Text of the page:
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Wednesday, June 24, 2009
Discussing The Sims 3
6:00 AM | Cord Kruse | Comment on this story

Fidget has posted a new interview with The Sims 3 producer MJ Chun. The interview covers a variety of topics related to the game including inspirations for some of the game's features, the impact of choosing negative traits for characters, and Chun's favorite moodlets.

TC: A sim can only have five traits. How did you come to the magic number of five traits? Was there a discussion about having fewer or more than five?
MC: You never want to make it so the player doesn't understand why something happened. Whatever happens in the game, the player should be able to deconstruct why their sim all of a sudden cackled or wants to steal candy from a baby or go outside. Too many traits seemed to be giving lots of mixed messages. Too few traits seemed like having a really 2D personality, without a lot of depth. We felt like five is a good number.

b>TC: One of the things I've noticed, and I blame this on RPGs where you can minimize and maximize your characters, is that there doesn't seem to be any incentive to take some of the negative traits, such as unlucky or clumsy. Now I realize that's not a problem for most people, but did you guys anticipate that some gamers like me might sulk about the fact that there's no reason to take those?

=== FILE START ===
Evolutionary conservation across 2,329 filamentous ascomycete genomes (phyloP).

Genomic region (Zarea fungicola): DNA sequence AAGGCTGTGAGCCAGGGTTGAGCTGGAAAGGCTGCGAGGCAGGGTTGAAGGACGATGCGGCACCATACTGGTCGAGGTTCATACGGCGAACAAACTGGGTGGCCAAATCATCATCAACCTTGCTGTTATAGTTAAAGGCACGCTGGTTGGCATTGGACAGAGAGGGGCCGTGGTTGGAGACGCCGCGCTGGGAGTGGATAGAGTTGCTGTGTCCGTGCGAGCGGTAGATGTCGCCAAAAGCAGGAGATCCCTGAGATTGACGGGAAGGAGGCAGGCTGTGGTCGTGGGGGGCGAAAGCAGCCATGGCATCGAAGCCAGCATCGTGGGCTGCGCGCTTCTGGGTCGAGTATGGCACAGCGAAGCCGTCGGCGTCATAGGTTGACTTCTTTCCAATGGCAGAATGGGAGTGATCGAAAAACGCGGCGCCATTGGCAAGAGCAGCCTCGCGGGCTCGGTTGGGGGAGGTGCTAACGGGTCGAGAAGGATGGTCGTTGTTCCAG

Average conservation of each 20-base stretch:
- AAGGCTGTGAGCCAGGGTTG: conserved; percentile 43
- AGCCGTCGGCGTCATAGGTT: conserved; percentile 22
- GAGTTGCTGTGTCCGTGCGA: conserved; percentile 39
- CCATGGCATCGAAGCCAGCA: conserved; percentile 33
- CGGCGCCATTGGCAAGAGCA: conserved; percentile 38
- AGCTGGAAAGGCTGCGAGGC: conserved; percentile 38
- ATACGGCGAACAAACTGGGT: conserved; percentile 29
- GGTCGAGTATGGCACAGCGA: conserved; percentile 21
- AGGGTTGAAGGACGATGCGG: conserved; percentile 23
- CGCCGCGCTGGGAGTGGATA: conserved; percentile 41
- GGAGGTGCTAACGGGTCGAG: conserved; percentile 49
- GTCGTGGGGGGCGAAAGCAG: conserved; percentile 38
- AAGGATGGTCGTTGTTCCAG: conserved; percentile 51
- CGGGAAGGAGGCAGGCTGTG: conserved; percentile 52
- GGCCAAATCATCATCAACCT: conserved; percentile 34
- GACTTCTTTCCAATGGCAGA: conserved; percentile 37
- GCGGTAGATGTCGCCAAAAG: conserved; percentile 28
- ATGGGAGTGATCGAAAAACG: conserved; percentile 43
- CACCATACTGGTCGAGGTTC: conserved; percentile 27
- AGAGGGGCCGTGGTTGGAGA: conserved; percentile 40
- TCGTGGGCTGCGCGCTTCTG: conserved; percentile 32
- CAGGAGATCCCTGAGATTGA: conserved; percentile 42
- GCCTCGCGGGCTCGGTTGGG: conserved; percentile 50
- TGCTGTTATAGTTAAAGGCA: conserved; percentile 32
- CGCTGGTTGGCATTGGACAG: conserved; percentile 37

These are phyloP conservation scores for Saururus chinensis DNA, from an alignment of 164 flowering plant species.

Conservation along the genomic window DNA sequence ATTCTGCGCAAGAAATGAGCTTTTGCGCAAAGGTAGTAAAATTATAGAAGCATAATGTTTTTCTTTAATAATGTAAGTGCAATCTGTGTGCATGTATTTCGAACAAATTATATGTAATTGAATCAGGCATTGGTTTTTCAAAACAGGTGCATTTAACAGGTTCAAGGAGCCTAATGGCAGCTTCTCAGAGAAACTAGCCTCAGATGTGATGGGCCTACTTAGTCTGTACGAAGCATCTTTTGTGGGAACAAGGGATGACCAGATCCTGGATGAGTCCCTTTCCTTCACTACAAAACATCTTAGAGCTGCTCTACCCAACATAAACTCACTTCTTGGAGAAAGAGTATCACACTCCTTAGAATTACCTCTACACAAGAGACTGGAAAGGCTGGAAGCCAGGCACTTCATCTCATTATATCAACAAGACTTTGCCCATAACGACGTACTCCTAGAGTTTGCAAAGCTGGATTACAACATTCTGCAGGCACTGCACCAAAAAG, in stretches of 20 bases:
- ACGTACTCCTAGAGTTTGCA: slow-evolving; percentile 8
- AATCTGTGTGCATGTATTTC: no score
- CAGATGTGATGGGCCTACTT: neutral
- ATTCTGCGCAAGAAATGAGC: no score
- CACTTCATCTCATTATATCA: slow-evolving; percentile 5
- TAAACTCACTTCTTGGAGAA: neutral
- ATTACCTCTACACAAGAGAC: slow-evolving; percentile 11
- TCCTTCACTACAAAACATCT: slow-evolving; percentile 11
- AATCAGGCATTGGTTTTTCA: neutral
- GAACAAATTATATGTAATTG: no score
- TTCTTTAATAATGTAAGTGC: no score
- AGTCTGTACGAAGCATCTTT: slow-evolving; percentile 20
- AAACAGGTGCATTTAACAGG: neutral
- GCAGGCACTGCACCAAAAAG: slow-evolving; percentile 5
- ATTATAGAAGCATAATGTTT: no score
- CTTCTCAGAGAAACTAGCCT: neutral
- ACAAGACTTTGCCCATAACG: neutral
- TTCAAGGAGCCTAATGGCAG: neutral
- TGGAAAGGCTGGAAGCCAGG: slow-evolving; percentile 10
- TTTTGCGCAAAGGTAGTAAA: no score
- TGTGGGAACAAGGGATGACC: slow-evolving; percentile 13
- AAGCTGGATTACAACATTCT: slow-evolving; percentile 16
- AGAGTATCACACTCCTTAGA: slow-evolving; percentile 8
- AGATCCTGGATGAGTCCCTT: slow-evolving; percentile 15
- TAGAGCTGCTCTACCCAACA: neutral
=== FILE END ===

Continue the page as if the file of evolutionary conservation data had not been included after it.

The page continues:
MC: We wanted to make sure that different types of players would get something cool out of it. There's a great blog about Kev and Alice. Have you seen it? It's a storytelling-driven game experience where a character happens to be unlucky and clumsy. And we wanted people to be able to tell stories about their friends, or their family, or themselves. Sometimes people consider themselves clumsy. It's one of those things where not all the stats have to benefit you, but they have to impact your game. Even if you choose to be a vegetarian and you force your sim to eat meat, they'll be sick. There are consequences to your decisions. But in terms of min/maxxing, there are still a lot of great traits to choose from.

TC: You mention wanting everything to be very clear to the player. One of the great new things that drives that point home for me are the moodlets. The moodlet system has pushed the needs system from center stage. Almost literally. The moodlets now occupy that spot in the interface, front and center. How did the moodlets system come about?
MC: The team is made of a lot of gamers and we loved the moodlet system because it gives you an understanding of what impacts your sim without focusing on the micro-needs. When I play, I don't have my needs panel open at all.
Read the full interview at the page listed below.

Fidget: The Sims 3 Q&A
Electronic Arts
The Sims 3
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